Frequency detection is enhanced in this preferred embodiment by including a normal time delay circuit 64, a high frequency detection circuit 66 and a high frequency lag delay circuit 68. The normal time delay circuit 64 is used for delaying firing pulses from the speed signal convertor 48 to the distinction circuit 40 so as to fire the ignition plug 48 at its normal, optimum and expected time.
The high frequency detection circuit 66 is used for detecting a high frequency condition of the engine 16. The high frequency lag delay circuit 68 is used to present a delayed or lag firing pulse referenced to the output of speed signal convertor 48. The high frequency lag delay circuit 68 presents a firing pulse that is delayed in time with respect to the normal time delay pulse that is presented by the normal time delay circuit 64. Thus, the normal time delay circuit 64 generates normal firing pulses where the high frequency lag delay circuit 66 presents similar pulses which lag in time with respect to the firing pulses presented by the normal time delay circuit 64. By providing delayed pulses, the engine is operated smoothly though there is a lack of power, preventing acceleration.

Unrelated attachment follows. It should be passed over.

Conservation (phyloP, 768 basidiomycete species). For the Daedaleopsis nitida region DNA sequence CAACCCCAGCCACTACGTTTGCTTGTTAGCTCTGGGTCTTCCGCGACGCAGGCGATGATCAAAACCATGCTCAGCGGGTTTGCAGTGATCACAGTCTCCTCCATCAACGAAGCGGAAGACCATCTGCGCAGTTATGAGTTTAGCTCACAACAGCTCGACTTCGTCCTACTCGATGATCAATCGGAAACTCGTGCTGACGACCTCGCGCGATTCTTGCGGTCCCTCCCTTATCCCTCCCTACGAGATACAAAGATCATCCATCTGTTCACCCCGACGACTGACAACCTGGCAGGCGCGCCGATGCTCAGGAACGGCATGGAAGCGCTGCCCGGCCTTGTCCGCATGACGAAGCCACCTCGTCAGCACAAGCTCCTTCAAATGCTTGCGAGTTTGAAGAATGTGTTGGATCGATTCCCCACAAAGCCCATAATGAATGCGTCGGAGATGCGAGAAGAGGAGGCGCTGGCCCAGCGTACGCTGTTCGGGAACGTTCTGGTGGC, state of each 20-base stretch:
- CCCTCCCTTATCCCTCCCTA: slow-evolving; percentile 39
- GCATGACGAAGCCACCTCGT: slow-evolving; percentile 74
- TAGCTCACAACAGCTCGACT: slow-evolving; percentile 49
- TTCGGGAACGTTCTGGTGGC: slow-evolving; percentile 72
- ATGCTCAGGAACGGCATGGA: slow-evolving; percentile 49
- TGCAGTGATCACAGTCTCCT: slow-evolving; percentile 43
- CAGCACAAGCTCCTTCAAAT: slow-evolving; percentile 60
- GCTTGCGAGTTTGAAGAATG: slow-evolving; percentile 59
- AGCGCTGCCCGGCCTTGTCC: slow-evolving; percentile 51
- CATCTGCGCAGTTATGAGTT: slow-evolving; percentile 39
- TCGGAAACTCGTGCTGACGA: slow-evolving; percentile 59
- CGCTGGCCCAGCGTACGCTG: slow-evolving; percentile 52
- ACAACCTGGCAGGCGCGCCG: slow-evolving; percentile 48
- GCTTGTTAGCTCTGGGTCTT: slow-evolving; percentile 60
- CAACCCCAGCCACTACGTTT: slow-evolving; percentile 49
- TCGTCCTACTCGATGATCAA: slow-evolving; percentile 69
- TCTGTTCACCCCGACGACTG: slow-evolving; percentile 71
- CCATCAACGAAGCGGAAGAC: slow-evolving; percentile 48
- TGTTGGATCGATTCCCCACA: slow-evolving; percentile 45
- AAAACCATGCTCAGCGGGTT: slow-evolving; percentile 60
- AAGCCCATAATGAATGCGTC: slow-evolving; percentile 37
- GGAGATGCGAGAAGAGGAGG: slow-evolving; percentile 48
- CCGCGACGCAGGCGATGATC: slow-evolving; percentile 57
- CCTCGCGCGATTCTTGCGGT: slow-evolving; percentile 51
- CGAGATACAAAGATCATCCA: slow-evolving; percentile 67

In the preferred embodiment of FIG. 6., the buffer 52 is further divided into a filter 70 and a logic convertor 72. The filter 70 is used for filtering transient electrical conditions emanating from the reverse switch 32 while the logic convertor 72 converts the signal coming from the filter 70 to logic electronic signals compatible with the requirement of the distinction circuit 40. The filter 70 may comprise resistor and capacitor networks or logic digital filters and the like and such techniques are well known in the art. The logic convertor 72 may convert open circuit or closed circuit conditions to TTL compatible logic levels and such conversion techniques are well known in the art. The logic convertor circuit may have input protection circuits to prevent damage by electrical transient emanating from the reverse switch 32.
The distinction circuit 40 comprises a plurality of logic gates used for presenting firing pulses to the triggering circuit 44. The triggering circuit 44 in turn causes the firing of the ignition plug 58 through the use of the ignition condensor 42.